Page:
Capcom’s side of the story on former R&D head, Keiji Inafune’s resignation, is that the company was in the process of preparing for radical reforms in their R&D operations when Inafune announced that he wanted to leave. Subsequently, his resignation was accepted.
Now that Inafune has left the company, development and strategic decisions that were originally part of his responsibilities, will be handled by a wider group of people.
In a Q&A session for the second quarter of Capcom’s fiscal year, investors were told that Inafune’s position isn’t being replaced by any one person. Instead, the R&D, business operations, quality control and other divisions of the company will hold regular meetings to reach business and development decisions.
This, Capcom believe, will allow them to consider opinions coming from several different viewpoints. “Our goal is to build an organization able to develop software that matches market needs even more closely,” investors were told.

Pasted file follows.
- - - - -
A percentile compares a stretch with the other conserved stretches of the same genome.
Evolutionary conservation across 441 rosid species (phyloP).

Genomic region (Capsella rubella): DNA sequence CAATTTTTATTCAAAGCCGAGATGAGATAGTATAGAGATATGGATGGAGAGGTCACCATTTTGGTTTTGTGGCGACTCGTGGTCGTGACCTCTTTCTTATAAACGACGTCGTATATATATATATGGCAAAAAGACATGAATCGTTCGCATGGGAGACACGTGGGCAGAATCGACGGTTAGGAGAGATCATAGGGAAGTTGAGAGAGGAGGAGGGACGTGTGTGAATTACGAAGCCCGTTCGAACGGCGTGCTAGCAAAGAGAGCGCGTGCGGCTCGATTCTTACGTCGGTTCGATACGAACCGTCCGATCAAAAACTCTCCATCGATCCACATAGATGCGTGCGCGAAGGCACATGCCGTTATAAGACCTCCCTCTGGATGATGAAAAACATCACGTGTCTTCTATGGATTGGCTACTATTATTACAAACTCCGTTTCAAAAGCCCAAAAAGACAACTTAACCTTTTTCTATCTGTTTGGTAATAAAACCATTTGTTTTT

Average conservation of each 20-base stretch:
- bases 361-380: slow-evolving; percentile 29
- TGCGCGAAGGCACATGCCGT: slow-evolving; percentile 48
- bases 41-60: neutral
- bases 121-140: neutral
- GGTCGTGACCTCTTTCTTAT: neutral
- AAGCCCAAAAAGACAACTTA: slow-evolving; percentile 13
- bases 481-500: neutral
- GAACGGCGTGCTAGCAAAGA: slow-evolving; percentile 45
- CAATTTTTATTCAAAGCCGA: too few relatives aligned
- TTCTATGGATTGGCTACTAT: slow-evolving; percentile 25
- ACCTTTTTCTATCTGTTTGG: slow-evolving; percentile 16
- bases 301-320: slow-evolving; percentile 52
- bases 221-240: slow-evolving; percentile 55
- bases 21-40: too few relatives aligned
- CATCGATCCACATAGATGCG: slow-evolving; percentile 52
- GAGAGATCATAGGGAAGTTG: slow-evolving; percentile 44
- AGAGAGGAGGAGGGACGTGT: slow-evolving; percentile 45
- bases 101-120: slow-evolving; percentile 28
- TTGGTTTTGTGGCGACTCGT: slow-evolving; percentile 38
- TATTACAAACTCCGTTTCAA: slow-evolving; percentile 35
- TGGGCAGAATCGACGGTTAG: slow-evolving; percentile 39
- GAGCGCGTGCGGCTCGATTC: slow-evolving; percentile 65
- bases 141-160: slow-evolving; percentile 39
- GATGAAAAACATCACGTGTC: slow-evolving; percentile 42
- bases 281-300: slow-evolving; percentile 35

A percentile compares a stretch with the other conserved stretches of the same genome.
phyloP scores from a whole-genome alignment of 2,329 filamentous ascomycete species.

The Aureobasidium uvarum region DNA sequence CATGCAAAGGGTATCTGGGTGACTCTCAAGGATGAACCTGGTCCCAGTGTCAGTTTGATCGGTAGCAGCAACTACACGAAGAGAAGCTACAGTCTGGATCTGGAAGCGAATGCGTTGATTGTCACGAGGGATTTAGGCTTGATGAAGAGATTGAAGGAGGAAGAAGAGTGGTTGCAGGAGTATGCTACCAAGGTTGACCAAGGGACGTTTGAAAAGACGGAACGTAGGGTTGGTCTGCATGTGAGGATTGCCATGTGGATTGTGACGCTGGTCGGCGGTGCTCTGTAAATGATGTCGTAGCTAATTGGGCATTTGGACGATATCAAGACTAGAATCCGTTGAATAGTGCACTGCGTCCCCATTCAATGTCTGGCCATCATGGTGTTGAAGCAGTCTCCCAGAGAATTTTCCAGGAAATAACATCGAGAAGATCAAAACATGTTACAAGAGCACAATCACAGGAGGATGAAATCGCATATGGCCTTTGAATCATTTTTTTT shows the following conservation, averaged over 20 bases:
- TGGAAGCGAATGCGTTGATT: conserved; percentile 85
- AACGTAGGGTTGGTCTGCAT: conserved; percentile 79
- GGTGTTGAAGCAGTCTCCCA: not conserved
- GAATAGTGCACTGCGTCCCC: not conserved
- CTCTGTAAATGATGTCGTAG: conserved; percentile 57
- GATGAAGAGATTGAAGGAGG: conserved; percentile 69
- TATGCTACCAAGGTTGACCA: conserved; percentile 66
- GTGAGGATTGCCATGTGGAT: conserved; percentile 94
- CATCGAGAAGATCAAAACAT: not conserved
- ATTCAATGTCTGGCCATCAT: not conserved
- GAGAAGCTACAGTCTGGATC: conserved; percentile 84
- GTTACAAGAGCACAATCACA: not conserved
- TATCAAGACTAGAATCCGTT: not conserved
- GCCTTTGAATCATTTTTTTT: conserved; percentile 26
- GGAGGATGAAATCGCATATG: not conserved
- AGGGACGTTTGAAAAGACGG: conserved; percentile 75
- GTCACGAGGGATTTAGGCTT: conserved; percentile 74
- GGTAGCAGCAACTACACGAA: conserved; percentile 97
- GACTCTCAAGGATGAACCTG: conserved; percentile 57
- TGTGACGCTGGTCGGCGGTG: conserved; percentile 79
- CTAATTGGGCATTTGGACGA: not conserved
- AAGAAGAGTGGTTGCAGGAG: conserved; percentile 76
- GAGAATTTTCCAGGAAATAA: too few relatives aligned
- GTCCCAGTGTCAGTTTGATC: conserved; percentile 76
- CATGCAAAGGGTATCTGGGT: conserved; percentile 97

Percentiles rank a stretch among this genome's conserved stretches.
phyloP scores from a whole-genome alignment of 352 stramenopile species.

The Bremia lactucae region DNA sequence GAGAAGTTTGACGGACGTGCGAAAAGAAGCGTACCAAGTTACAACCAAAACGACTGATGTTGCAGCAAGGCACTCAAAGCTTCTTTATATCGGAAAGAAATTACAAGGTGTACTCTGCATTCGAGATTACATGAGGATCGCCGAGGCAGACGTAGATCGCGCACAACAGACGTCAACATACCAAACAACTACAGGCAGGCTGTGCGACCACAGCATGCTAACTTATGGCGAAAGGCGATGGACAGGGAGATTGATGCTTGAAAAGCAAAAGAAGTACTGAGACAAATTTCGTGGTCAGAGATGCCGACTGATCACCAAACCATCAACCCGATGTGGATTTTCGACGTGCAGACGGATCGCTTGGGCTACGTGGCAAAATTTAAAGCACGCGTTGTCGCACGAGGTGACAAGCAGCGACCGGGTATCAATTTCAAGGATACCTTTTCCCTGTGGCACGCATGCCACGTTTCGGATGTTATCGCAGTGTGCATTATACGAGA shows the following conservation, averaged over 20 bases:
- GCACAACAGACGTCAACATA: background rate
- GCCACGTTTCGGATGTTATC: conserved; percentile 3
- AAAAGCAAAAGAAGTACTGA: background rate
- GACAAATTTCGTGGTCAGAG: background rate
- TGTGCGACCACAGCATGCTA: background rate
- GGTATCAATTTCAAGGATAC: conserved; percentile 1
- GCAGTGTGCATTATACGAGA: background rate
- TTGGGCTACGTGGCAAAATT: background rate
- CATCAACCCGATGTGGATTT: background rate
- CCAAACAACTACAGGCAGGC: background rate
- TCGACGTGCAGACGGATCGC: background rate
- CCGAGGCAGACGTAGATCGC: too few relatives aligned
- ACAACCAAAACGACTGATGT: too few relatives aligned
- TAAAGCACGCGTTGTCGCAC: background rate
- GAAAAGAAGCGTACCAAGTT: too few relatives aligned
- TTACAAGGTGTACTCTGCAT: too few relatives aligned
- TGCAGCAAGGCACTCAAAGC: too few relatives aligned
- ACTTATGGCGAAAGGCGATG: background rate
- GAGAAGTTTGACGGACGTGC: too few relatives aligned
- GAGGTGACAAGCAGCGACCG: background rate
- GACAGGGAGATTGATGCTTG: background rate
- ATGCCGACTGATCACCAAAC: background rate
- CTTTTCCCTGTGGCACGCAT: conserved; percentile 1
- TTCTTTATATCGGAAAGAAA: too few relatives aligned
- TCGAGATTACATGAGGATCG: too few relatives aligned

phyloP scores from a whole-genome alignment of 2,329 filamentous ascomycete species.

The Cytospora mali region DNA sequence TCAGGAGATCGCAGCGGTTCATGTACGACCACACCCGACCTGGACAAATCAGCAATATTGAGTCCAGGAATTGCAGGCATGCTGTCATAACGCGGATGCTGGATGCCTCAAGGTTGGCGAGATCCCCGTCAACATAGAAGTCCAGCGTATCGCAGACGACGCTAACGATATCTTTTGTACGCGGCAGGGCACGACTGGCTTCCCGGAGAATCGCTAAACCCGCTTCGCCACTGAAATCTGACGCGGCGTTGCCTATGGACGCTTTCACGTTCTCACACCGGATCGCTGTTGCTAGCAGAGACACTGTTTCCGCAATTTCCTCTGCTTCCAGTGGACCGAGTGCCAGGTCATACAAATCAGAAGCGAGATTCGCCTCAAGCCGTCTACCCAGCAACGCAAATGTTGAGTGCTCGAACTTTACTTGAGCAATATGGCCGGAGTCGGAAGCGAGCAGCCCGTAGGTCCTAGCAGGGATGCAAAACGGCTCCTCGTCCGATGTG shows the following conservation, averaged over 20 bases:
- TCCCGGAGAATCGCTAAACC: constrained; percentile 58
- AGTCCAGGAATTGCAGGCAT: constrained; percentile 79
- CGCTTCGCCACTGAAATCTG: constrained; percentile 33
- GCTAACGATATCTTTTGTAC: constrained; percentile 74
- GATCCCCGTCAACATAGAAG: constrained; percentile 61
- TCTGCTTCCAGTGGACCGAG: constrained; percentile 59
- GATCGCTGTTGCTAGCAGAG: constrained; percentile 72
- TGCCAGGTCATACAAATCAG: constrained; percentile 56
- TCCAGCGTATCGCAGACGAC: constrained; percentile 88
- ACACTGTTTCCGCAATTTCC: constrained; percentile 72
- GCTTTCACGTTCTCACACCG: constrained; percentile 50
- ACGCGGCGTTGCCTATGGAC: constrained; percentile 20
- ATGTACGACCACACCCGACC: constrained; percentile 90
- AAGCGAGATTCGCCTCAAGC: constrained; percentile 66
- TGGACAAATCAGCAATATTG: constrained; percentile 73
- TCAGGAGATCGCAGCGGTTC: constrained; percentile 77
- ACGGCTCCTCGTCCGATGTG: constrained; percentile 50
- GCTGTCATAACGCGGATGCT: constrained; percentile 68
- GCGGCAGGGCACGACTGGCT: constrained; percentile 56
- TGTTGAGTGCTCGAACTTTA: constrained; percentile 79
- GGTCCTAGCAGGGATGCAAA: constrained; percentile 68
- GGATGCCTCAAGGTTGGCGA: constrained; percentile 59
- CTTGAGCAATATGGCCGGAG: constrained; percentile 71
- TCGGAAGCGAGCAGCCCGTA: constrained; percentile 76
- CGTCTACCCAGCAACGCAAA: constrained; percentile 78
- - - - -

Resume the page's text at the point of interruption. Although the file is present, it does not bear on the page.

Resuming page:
While the top management of R&D operations will comprise the primary force that identifies the company’s major strategic objectives, actual development of individual products will be entrusted to the company’s game creators.
These creators will now include members across the company’s consumer, online and mobile sections, all of which are being combined into a single group to establish what Capcom call a “full-scale multi-platform structure.” In recent times, Capcom have emphasized their plans to use their brands across a variety of platforms, including mobile phones.
It was revealed in a recent interview with Resident Evil 5 producer and newly-appointed Corporate Director, Jun Takeuchi, that Capcom are encouraging their development staff to be more well-rounded in their skills and their directors to better understand the business aspect of development, such as release dates and budgets.
“A director is not supposed to be a creator, but a manager that thoroughly understands the corporate conditions,” Takeuchi had stated in the interview.